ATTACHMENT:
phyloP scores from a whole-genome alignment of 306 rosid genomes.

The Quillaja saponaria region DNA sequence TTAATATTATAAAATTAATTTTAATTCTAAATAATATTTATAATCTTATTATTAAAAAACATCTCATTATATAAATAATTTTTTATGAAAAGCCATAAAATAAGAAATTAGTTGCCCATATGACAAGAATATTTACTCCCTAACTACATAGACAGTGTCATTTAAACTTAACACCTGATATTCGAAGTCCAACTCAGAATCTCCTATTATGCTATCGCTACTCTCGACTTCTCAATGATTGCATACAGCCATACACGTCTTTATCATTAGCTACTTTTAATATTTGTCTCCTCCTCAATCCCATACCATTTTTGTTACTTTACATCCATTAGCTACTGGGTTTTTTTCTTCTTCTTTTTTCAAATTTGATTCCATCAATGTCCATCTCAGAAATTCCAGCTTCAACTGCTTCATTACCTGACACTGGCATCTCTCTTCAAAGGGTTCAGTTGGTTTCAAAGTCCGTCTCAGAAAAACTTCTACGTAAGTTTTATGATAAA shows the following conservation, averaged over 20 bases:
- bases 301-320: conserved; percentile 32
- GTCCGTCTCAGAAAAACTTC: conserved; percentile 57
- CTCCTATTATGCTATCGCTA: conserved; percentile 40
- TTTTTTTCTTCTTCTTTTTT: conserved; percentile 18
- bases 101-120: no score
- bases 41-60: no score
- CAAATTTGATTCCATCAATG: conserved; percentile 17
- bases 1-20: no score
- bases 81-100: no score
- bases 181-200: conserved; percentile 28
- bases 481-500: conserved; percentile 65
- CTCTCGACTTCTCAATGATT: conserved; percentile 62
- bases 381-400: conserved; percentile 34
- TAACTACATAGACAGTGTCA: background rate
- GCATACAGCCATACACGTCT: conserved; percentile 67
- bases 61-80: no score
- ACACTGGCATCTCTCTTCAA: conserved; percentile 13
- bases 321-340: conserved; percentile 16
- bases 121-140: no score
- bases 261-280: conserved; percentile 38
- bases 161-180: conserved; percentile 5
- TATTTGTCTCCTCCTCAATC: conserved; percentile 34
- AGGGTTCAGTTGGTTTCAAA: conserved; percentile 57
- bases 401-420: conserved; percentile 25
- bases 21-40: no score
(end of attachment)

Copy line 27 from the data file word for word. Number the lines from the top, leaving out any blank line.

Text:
- bases 21-40: no score